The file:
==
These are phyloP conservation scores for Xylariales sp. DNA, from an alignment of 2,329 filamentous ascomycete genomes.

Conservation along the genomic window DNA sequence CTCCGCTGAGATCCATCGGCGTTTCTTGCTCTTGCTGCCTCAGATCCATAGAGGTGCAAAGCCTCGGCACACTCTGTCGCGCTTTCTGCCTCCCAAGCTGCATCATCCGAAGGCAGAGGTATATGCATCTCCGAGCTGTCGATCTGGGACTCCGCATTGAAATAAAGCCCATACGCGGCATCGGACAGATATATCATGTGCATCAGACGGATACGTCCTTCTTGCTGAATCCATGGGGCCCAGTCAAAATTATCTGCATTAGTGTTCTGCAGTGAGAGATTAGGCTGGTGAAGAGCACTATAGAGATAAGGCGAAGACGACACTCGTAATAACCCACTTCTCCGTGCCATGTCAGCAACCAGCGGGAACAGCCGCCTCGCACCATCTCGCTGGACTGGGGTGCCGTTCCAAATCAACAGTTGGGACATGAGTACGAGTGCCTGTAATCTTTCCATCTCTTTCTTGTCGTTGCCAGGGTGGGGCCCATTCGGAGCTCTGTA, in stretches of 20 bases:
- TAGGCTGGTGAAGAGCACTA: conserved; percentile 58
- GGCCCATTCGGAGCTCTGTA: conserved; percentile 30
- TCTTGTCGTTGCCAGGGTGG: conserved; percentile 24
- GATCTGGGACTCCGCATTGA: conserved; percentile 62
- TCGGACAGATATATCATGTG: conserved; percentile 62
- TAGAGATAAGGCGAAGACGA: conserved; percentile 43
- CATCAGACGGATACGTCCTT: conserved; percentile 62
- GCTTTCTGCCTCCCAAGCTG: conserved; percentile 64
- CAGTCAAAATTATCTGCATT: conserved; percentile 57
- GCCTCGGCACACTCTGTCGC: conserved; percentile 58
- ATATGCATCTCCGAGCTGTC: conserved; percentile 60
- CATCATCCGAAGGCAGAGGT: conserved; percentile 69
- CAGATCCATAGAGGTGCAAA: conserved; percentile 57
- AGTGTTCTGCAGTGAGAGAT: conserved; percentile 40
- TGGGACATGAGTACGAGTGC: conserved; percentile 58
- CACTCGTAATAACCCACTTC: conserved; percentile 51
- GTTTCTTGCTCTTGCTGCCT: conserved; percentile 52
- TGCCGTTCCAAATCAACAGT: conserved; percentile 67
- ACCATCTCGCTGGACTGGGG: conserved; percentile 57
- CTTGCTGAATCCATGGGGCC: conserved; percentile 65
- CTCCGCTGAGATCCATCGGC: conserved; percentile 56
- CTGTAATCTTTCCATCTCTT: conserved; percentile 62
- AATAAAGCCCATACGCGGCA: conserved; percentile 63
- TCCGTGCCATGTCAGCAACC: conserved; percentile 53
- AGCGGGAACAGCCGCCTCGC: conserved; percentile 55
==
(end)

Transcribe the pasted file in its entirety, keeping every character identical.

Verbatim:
These are phyloP conservation scores for Xylariales sp. DNA, from an alignment of 2,329 filamentous ascomycete genomes.

Conservation along the genomic window DNA sequence CTCCGCTGAGATCCATCGGCGTTTCTTGCTCTTGCTGCCTCAGATCCATAGAGGTGCAAAGCCTCGGCACACTCTGTCGCGCTTTCTGCCTCCCAAGCTGCATCATCCGAAGGCAGAGGTATATGCATCTCCGAGCTGTCGATCTGGGACTCCGCATTGAAATAAAGCCCATACGCGGCATCGGACAGATATATCATGTGCATCAGACGGATACGTCCTTCTTGCTGAATCCATGGGGCCCAGTCAAAATTATCTGCATTAGTGTTCTGCAGTGAGAGATTAGGCTGGTGAAGAGCACTATAGAGATAAGGCGAAGACGACACTCGTAATAACCCACTTCTCCGTGCCATGTCAGCAACCAGCGGGAACAGCCGCCTCGCACCATCTCGCTGGACTGGGGTGCCGTTCCAAATCAACAGTTGGGACATGAGTACGAGTGCCTGTAATCTTTCCATCTCTTTCTTGTCGTTGCCAGGGTGGGGCCCATTCGGAGCTCTGTA, in stretches of 20 bases:
- TAGGCTGGTGAAGAGCACTA: conserved; percentile 58
- GGCCCATTCGGAGCTCTGTA: conserved; percentile 30
- TCTTGTCGTTGCCAGGGTGG: conserved; percentile 24
- GATCTGGGACTCCGCATTGA: conserved; percentile 62
- TCGGACAGATATATCATGTG: conserved; percentile 62
- TAGAGATAAGGCGAAGACGA: conserved; percentile 43
- CATCAGACGGATACGTCCTT: conserved; percentile 62
- GCTTTCTGCCTCCCAAGCTG: conserved; percentile 64
- CAGTCAAAATTATCTGCATT: conserved; percentile 57
- GCCTCGGCACACTCTGTCGC: conserved; percentile 58
- ATATGCATCTCCGAGCTGTC: conserved; percentile 60
- CATCATCCGAAGGCAGAGGT: conserved; percentile 69
- CAGATCCATAGAGGTGCAAA: conserved; percentile 57
- AGTGTTCTGCAGTGAGAGAT: conserved; percentile 40
- TGGGACATGAGTACGAGTGC: conserved; percentile 58
- CACTCGTAATAACCCACTTC: conserved; percentile 51
- GTTTCTTGCTCTTGCTGCCT: conserved; percentile 52
- TGCCGTTCCAAATCAACAGT: conserved; percentile 67
- ACCATCTCGCTGGACTGGGG: conserved; percentile 57
- CTTGCTGAATCCATGGGGCC: conserved; percentile 65
- CTCCGCTGAGATCCATCGGC: conserved; percentile 56
- CTGTAATCTTTCCATCTCTT: conserved; percentile 62
- AATAAAGCCCATACGCGGCA: conserved; percentile 63
- TCCGTGCCATGTCAGCAACC: conserved; percentile 53
- AGCGGGAACAGCCGCCTCGC: conserved; percentile 55